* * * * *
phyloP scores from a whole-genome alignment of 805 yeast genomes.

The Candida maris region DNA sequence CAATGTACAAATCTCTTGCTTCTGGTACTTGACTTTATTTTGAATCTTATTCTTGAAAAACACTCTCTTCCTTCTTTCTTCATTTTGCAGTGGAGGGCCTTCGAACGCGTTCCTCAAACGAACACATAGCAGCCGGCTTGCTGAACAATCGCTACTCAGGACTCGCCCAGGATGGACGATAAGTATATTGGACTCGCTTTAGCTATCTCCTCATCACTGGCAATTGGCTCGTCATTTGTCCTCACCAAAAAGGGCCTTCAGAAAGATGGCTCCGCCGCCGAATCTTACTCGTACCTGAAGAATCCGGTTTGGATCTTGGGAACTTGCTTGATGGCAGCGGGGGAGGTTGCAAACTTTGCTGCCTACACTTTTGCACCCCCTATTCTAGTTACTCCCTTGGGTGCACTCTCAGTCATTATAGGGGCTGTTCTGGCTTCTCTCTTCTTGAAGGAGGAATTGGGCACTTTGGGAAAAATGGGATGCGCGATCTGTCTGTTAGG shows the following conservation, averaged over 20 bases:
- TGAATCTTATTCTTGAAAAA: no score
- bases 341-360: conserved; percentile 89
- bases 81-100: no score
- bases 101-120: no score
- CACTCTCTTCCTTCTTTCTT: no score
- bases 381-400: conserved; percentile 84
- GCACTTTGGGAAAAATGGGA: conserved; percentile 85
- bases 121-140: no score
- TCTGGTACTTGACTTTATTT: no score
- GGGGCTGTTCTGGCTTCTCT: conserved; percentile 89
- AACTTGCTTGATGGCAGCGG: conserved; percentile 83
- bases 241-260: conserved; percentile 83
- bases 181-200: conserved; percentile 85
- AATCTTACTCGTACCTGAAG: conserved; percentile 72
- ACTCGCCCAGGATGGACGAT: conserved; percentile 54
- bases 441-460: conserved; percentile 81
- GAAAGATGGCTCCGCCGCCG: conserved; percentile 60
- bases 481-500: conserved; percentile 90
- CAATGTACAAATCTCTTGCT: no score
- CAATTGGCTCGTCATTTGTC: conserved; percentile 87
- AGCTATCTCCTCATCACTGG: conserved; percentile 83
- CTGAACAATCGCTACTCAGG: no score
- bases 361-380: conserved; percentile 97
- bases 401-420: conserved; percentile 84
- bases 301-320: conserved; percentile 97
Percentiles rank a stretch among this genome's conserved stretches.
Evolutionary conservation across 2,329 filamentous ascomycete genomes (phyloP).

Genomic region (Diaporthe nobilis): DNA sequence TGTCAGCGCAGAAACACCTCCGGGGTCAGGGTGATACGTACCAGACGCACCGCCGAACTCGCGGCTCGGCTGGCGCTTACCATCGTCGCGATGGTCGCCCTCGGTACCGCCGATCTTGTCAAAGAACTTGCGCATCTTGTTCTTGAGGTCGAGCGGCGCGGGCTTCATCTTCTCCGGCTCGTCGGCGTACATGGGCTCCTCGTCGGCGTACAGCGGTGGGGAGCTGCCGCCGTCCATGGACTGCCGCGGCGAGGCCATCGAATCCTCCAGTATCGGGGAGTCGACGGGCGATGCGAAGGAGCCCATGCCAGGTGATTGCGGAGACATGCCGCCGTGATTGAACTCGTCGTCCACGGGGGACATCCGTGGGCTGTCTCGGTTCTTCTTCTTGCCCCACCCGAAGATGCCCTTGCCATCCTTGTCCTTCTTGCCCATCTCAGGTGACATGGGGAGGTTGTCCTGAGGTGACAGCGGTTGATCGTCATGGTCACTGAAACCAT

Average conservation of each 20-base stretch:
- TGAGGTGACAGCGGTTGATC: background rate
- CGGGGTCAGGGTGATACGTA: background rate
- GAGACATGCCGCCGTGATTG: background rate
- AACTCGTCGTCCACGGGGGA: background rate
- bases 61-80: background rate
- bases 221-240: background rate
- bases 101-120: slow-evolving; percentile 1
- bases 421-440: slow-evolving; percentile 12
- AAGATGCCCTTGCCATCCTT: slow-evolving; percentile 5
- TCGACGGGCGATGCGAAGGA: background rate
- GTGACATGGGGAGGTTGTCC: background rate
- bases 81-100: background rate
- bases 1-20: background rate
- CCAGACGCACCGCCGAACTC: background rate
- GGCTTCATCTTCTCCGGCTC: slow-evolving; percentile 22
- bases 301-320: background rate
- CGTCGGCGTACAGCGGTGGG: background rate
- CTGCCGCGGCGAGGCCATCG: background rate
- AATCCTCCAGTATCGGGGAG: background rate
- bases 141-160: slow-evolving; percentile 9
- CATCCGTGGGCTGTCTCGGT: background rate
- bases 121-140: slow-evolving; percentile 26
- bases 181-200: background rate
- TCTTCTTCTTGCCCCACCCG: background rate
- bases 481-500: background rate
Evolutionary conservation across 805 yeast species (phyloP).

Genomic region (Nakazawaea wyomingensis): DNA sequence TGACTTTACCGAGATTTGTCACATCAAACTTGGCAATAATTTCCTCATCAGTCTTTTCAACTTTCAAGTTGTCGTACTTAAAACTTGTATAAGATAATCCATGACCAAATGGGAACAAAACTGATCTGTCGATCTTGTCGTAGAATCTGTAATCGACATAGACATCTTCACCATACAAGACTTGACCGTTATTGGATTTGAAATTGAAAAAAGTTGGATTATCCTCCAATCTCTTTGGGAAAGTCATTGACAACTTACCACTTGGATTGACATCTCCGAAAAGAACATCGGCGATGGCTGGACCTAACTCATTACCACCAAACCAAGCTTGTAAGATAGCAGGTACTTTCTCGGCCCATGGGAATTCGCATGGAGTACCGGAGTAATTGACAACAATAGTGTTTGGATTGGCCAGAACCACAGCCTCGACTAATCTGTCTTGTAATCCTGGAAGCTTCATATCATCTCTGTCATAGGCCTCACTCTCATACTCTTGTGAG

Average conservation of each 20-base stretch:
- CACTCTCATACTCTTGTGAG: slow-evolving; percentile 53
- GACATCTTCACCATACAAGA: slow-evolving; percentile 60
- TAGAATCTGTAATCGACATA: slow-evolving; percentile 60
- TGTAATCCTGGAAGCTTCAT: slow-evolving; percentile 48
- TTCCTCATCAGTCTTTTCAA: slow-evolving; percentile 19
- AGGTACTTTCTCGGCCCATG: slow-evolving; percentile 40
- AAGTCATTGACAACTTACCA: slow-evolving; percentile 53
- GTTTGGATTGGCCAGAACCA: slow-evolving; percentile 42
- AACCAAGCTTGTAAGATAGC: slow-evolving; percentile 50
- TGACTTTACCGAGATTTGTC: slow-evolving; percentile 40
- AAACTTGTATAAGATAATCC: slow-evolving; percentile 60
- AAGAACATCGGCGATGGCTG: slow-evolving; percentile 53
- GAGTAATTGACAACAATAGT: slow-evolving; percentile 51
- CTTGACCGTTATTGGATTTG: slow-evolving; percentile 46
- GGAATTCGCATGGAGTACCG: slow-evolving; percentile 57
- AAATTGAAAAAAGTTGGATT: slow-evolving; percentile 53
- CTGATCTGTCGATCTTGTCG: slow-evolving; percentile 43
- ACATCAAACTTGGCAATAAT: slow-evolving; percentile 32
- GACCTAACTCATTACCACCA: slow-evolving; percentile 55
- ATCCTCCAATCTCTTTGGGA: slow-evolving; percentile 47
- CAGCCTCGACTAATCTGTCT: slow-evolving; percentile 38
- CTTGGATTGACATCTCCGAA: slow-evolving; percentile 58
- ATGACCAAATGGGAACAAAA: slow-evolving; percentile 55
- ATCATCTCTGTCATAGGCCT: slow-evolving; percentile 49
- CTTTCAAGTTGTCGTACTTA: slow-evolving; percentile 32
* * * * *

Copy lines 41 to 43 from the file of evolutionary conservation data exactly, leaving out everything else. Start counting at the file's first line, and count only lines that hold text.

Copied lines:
- TCGACGGGCGATGCGAAGGA: background rate
- GTGACATGGGGAGGTTGTCC: background rate
- bases 81-100: background rate